It was a beautiful Christmas Day and I was – I fear the word, but I use it regularly, whenever possible, because one shouldn’t be ruled by fear – very happy.  Weeza had planned very carefully and then trusted her list and relaxed.  She had decided to make it a leisurely meal, serving each course every two hours.  Ro and Dora, with little Rufus, arrived around half past eleven – maybe a bit earlier.  Rufus was asleep by the time we started eating at noon and hadn’t woken up by the time the roast beef was ready, we saved him some.

All the children adore him, their little cousin.  Gus calls him “twin.”  Cousin doesn’t feel like a close enough relationship, though they’re nearly five years apart in age.  We corrected him and explained once, but then let it go with a smile.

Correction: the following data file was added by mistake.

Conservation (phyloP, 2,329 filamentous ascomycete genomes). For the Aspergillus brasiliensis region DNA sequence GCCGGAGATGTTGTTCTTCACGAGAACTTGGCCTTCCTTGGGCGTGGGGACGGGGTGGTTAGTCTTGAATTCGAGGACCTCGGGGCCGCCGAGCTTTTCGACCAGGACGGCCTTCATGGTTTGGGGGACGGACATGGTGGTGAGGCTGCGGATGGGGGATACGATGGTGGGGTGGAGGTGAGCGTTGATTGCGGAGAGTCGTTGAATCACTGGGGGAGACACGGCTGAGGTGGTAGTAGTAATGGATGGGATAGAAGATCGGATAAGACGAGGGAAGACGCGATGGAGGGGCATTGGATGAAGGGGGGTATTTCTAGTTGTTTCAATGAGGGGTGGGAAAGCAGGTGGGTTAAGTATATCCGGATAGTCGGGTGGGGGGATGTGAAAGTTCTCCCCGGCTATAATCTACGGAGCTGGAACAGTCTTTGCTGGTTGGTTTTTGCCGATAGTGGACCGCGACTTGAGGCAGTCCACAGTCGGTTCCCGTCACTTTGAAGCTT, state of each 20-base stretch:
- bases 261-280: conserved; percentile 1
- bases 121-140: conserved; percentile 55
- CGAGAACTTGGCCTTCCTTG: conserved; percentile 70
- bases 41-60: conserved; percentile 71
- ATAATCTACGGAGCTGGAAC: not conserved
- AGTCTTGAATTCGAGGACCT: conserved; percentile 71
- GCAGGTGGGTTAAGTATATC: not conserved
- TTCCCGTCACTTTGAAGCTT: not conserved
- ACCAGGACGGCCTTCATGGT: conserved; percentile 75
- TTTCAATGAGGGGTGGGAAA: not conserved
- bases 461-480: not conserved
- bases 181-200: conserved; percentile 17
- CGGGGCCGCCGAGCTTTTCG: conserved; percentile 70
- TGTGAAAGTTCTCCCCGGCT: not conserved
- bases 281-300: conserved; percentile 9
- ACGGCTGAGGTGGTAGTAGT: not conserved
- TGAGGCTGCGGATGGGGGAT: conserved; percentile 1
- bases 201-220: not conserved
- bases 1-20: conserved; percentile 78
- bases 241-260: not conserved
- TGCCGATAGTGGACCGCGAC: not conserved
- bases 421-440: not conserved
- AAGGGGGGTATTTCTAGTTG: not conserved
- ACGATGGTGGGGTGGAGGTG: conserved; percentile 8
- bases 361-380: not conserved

On Boxing Day, we came home by way of friends’ party, which was very jolly.  LT is meeting more and more of the people I know – he does his best to remember names.  They only have him to remember and my helpful explanations of who is married or related to whom probably doesn’t help much.  Lots of us took plates of food and our hostess had spent the morning cooking too.  I was deeply impressed by the tiny bread rolls, an inch across, that she’d made that morning and filled with various tasty things.  That is just the sort of thing she’d do effortlessly, though.  Talking later, I admitted that I have never planned anything for Boxing Day.  The whole of December has, for most of my life, been much too knackering and I’ve needed that day, at least, to recover.  I don’t really need to think that way any more, but I’d still hesitate to invite fifty or so people round.